The archetypal tote is made of sturdy cloth, perhaps with thick leather at its handles or bottom; leather versions often have a pebbled surface. Common fabrics include heavy canvas, possibly dyed, or treated to resist moisture and mold. Jute is another traditional material, though less popular. In recent decades, heavy nylon and other easy-care synthetics have become common, although these may degrade with prolonged sun-exposure. Many of today's inexpensive or free totes are often made from recycled matter, from minimally-processed natural fibers, or from byproducts of processes that refine organic materials.
The examples and perspective in this section deal primarily with the United States and do not represent a worldwide view of the subject. Please improve this article and discuss the issue on the talk page.(April 2015)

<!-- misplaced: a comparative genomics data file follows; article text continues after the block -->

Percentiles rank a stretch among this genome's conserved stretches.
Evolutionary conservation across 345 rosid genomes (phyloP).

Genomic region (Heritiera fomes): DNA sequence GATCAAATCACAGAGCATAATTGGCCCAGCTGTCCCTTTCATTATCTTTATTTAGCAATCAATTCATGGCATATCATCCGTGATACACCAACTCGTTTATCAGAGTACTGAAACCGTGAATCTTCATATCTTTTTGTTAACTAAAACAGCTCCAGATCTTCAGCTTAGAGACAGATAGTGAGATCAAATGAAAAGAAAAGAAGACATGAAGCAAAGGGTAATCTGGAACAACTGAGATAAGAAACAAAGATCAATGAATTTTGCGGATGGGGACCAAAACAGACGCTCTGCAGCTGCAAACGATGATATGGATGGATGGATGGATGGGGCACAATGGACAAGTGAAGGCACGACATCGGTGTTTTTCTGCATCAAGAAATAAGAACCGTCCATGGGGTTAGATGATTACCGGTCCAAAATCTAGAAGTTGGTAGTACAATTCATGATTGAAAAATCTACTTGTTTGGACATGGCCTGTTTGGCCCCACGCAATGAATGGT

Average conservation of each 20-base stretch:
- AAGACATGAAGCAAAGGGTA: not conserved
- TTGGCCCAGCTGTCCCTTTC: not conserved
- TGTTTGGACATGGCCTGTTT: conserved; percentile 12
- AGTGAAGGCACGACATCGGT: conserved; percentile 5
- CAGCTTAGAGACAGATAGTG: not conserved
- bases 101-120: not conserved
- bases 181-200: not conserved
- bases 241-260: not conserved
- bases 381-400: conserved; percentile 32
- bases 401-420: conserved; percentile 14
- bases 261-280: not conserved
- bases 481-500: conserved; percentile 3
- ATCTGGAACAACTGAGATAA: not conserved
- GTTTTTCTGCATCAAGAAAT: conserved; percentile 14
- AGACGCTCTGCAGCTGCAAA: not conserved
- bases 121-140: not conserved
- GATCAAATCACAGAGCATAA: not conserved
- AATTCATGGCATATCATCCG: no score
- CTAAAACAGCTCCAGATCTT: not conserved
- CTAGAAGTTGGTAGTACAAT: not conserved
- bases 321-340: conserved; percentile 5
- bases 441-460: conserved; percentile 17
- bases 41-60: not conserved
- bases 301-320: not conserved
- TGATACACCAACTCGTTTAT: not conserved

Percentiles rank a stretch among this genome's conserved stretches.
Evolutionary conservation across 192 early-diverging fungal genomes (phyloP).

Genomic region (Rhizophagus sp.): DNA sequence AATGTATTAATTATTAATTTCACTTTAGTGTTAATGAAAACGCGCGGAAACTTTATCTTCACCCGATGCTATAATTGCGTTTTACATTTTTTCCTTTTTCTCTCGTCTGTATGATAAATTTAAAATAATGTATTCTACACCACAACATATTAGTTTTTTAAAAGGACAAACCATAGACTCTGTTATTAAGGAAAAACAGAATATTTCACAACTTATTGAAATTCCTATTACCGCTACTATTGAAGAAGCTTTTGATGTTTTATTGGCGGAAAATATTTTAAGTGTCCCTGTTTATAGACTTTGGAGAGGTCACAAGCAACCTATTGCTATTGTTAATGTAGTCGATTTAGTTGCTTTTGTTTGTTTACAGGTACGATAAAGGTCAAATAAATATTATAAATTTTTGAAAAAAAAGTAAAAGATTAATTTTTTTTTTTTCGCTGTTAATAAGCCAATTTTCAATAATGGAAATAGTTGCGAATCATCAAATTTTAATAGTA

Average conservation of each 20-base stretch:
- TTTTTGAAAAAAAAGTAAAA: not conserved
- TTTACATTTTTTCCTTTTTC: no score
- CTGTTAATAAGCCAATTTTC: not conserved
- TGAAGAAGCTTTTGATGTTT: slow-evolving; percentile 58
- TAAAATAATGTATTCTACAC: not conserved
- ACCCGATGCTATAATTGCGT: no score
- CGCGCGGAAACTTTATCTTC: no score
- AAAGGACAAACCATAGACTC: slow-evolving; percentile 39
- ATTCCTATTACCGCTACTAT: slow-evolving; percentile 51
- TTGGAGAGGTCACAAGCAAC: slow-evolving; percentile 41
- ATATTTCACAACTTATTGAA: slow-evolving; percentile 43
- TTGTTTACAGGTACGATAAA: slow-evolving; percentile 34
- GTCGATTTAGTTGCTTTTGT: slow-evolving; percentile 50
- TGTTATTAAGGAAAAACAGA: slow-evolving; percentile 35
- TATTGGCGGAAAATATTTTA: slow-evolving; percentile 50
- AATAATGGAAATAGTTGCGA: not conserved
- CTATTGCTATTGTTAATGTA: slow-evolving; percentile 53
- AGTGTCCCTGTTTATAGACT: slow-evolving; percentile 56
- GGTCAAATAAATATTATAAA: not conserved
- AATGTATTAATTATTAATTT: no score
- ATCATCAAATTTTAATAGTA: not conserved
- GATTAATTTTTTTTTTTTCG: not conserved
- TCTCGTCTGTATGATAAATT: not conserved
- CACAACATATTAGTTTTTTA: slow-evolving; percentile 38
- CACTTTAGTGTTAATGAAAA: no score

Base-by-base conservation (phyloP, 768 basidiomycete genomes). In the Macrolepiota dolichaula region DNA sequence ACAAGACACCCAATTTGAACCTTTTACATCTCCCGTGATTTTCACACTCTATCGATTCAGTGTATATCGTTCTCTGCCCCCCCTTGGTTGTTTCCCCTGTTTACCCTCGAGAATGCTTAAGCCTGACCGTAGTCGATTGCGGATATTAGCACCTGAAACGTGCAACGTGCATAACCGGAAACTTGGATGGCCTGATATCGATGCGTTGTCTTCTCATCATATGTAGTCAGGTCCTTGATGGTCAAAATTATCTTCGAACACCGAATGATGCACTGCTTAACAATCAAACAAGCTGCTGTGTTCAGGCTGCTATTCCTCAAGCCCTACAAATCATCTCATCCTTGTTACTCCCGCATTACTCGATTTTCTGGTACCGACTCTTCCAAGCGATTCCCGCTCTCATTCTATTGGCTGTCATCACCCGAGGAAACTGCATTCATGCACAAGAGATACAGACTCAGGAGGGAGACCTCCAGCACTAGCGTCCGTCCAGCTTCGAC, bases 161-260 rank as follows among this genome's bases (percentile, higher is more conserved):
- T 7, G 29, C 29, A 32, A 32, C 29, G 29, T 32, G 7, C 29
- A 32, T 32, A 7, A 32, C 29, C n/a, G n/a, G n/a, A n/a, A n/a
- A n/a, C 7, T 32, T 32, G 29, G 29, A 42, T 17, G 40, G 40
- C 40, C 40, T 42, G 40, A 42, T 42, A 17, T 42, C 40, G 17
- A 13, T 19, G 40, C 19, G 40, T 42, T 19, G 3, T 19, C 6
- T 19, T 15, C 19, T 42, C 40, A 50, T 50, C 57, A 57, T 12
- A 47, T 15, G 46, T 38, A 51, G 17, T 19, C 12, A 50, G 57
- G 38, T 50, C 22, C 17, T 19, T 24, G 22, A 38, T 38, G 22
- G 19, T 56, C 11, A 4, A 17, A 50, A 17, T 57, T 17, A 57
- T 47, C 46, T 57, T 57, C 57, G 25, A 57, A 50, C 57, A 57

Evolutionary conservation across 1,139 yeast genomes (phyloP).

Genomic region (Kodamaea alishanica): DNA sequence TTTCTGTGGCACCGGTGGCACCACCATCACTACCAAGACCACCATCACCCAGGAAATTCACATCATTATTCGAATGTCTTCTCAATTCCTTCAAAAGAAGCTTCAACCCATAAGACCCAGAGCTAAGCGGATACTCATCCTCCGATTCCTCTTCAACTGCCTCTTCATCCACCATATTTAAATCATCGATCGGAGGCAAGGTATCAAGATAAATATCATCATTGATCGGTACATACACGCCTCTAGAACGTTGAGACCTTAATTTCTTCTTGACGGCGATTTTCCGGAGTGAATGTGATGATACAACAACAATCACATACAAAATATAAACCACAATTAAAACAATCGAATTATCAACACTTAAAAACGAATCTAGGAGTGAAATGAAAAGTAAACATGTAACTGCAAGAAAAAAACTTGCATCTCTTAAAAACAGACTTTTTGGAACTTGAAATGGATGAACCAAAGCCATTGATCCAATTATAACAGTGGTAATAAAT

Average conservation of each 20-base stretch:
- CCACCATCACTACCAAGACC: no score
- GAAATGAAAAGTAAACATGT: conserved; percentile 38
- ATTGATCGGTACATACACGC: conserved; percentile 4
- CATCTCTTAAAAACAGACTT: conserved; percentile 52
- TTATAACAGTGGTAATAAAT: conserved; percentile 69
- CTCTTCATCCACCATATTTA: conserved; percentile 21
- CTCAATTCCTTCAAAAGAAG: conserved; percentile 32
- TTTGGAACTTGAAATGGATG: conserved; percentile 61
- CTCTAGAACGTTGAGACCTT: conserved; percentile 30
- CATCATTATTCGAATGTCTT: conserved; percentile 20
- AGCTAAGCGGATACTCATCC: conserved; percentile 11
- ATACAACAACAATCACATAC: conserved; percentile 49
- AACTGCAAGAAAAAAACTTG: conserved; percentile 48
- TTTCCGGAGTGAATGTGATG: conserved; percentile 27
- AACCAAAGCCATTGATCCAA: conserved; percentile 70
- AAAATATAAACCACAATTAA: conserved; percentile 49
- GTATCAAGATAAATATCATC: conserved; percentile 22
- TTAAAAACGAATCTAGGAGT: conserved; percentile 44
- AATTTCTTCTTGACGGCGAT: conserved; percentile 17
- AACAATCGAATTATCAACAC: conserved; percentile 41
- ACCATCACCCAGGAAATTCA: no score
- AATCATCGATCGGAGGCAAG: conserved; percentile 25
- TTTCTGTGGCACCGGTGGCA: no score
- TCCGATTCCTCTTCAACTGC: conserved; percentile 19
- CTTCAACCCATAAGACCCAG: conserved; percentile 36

The term tote or tate, meaning "to carry", can be traced back to the 17th century but was not used to describe bags until 1900. However, the tote bag craze in the United States began in the 1940s with the release of L.L. Bean's Boat Bag in 1944. Because they were easier than carrying luggage, most people opted for using tote bags. During the 1950s, tote bags began to enter into the main culture. Women primarily utilized them as practical handheld bags because they didn't require much care. It wasn't until the 1960s when the tote bag embraced personal style. Bonnie Cohen released her own line of tote bags called Cashin Carry Tote Bags which combined style and functionality. In the 1990s, Kate Spade ultimately transformed how American culture embraced tote bags when she began carrying them as fashion bags. Today, fashion lovers and consumers can find tote bags in a variety of decorations and themes.